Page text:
Spain‘s gambling market will undertake significant changes following the Senate’s approval to reform the Gambling Law of 2011.
On Wednesday, Senate members voted 146 in favour (vs 113 abstentions) to amend the gambling law to “improve controls on sports manipulations, betting fraud and expand protections for problem gamblers.”
The headline proposal will allow Spanish gambling regulator DGOJ to operate a “Global Betting Market Research Service” (SIGMA) – a centrally controlled database of “persons involved in illicit gambling activities or betting/gambling related frauds”.
The SIGMA database will provide information to “all entities interested in eradicating fraud and manipulation of sports,” including the police, licensed operators, sports federations, professional leagues, and regional authorities.
The Senate’s vote further endorsed new customer safeguards and advertising rules proposed by Spain’s Ministry of Consumer Affairs.
New advertising rules aim to strengthen the Royal Decree on Advertising which came into federal existence in August 2021. The Decree banned betting/gambling sports sponsorships and enforced a 1-to-5 am window for gambling adverts to be allowed to broadcast on TV and radio networks.
New rules applied to advertising will require operators to ensure their advertisements are ‘socially responsible’. Gambling ads deemed inappropriate, anti-social, discriminatory, or suggest that gambling can enhance a person’s well-being or lifestyle will be prohibited.
The Ministry of Consumer Affairs proposed further advertising restrictions “to complete the protections of the Royal Decree on Advertising”.
Online operators must ensure that users are notified of safer gambling information on self-exclusion, gambling support helplines, customer care and control tools upon entering a website or app.
Further safeguards will require customers to set individual session times and spend amounts when playing online casino games and slots – player requirements that can’t be changed within a 24hr period.
In addition, customer care teams must provide players with a breakdown of their gaming sessions, informing them of time and money spent, losses and further information.
Technical changes will apply to online casino and slot games that can no longer feature tabs or in-game messages “that promote intensive play,” such as “play again”, “one more time”, or “you were close to winning!”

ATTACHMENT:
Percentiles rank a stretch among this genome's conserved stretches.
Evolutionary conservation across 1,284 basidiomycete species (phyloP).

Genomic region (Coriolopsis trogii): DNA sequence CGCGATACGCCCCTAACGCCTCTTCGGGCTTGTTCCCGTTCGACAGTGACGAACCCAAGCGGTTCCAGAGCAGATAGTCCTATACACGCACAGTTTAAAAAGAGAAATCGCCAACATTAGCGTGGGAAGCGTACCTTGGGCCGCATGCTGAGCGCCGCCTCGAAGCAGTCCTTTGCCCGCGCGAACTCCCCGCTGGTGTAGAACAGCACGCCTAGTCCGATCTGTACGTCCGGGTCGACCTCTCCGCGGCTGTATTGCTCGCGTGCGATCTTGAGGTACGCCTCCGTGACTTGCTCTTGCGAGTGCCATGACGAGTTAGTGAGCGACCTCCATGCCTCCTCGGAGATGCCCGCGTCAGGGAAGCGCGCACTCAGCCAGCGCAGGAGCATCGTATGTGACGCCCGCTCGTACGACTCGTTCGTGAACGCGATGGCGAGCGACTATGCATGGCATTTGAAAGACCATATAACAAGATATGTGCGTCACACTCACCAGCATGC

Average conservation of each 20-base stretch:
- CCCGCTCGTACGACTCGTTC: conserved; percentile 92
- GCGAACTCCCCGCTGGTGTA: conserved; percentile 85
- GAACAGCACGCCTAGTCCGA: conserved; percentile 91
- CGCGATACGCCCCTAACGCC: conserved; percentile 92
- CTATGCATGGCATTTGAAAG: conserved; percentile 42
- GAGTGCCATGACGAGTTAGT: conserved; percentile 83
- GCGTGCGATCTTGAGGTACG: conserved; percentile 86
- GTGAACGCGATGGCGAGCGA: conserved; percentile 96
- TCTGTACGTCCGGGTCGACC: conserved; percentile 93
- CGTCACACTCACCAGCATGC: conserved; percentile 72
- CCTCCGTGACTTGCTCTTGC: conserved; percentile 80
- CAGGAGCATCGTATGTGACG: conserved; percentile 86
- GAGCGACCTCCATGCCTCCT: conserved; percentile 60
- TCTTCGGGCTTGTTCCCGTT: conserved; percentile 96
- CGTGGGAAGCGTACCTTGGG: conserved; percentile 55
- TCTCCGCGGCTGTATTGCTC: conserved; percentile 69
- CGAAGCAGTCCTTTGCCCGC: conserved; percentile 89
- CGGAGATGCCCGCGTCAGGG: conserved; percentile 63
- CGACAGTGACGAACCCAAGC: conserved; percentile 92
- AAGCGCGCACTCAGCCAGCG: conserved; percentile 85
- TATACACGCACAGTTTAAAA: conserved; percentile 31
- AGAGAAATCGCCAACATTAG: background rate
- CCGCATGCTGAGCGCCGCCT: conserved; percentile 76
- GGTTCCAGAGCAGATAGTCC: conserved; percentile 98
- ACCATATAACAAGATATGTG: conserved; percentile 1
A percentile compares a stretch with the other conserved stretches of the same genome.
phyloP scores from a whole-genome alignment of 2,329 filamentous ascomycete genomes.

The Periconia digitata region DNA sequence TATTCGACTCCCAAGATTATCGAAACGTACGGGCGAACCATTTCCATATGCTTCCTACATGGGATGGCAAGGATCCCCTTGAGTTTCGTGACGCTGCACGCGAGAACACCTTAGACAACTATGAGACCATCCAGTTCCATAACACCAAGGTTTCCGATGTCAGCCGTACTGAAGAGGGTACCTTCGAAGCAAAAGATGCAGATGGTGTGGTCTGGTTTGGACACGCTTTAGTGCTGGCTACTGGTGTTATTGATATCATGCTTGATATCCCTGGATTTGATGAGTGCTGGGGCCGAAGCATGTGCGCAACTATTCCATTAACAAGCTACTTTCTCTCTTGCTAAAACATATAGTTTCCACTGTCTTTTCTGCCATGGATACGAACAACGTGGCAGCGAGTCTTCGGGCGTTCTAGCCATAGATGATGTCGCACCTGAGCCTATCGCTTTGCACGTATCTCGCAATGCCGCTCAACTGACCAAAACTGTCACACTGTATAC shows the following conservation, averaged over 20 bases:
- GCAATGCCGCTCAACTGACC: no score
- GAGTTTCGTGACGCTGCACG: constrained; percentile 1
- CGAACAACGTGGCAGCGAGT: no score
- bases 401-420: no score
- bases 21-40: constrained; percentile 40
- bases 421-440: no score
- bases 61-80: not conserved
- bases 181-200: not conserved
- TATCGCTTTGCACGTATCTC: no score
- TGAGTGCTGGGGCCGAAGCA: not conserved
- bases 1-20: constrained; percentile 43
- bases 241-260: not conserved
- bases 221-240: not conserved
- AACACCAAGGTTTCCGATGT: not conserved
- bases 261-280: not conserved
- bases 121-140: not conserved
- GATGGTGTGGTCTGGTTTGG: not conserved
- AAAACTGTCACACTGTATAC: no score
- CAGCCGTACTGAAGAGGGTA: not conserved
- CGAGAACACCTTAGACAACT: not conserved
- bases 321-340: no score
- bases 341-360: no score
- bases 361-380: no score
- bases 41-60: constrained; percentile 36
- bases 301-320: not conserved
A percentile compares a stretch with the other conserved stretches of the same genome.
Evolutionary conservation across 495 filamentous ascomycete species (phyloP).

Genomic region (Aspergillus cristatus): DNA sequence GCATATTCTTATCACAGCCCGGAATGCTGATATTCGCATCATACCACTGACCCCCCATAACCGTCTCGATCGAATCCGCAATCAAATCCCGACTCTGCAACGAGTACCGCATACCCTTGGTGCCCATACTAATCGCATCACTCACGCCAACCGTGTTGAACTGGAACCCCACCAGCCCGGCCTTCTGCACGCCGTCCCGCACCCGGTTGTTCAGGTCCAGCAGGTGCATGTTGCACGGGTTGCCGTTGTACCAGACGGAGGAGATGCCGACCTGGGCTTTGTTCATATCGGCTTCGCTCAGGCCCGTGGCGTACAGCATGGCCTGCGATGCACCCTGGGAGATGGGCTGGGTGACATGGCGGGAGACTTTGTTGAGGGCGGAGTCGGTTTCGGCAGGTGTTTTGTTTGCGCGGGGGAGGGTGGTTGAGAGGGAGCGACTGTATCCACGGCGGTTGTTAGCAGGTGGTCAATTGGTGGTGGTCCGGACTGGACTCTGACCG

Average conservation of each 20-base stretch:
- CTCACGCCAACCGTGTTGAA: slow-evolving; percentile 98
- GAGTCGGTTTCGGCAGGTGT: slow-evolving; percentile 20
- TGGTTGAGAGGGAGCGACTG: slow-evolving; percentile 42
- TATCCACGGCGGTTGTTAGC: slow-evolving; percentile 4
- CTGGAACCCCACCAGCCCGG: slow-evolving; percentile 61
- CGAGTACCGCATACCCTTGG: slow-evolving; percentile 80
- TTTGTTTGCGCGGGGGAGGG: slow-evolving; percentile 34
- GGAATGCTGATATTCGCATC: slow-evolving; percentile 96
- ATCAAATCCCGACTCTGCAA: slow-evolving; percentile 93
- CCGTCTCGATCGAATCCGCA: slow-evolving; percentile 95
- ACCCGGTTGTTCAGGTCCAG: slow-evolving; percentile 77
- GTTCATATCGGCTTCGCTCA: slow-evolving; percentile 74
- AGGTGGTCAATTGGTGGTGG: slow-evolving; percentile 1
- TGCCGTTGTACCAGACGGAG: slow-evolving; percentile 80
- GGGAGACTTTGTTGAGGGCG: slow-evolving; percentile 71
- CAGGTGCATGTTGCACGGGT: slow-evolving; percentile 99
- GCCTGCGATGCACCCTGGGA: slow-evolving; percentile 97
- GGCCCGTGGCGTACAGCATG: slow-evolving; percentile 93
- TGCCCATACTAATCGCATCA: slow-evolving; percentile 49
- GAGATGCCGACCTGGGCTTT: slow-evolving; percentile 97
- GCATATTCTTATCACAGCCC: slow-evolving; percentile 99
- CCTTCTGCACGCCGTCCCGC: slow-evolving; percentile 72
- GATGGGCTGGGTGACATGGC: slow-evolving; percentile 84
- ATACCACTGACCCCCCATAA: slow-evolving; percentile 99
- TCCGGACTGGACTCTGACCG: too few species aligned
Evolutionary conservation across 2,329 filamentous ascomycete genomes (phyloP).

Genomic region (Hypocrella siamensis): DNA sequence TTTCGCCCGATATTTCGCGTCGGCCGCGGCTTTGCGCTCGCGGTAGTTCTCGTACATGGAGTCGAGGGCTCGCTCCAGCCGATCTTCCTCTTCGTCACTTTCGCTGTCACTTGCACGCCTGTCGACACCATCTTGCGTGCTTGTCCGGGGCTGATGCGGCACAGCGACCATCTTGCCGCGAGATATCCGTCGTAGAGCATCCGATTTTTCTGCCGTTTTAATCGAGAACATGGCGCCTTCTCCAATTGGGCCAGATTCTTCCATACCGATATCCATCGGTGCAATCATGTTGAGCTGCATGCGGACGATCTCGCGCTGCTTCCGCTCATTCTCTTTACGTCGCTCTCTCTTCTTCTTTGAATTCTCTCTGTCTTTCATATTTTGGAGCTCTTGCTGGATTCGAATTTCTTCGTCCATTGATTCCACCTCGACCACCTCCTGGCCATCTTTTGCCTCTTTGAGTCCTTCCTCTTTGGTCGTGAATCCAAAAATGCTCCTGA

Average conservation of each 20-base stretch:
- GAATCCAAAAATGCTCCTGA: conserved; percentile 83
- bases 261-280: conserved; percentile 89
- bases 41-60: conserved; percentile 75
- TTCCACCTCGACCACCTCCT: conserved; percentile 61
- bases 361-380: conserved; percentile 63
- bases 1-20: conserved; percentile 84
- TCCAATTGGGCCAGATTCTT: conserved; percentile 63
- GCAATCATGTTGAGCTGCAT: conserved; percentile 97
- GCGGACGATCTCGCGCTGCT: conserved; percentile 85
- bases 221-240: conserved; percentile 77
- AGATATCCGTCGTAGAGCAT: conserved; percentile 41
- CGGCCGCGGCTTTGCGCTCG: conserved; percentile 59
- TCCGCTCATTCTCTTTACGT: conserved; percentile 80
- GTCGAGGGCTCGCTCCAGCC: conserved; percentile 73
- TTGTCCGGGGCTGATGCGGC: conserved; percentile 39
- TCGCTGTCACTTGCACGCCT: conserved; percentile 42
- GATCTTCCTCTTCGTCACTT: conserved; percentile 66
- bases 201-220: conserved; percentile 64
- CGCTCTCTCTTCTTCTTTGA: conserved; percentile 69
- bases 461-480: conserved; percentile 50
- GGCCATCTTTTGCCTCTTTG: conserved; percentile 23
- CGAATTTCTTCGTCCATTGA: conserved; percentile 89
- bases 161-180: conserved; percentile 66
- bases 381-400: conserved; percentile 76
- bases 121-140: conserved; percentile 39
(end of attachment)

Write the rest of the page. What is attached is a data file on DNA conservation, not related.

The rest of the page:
At a federal level, the Ministry of Consumer Affairs will be allowed to establish a ‘National Registry for Self-Exclusion‘ operating across Spain’s 17 autonomous communities.
The creation of a federal gambling self-exclusion registry for online and land-based gambling was deemed a core objective for Spanish gambling, which was approved last summer by the regional governments of autonomous communities.
The project is endorsed by the Spanish overseas territories of Ceuta and Melilla, who will adopt the self-exclusion registry as a requirement for the licensing of online gambling businesses.
Legislative reforms will see Spain’s new “General Law on Consumer Protections” applied to the Gambling Law.
A modified law sanctioned at the start of the year, Spain’s new ‘Consumer Law’, can be used to mediate consumer disputes and malpractices in the digital and telecom sectors.
Infringements of the Consumer Law can lead to fines of between €150 to €10,000 for minor incidents, whilst larger businesses can face fines ranging from €100,00 to €1m.
The new Law further permits the Ministry of Consumer Affairs to temporarily suspend any business deemed of “serious consumer failings”, closing their business operations across Spain.
Collectively 22 amendments were approved to reform the Gambling Law, with the majority endorsed by the Democratic Parliamentary Group of the Senate (GPD).
Spanish media reports that gambling operators avoided a tax increase to 30% of revenues applied across all verticals, proposed by the Senate’s Izquierda Confederal group that failed to make the package of reforms.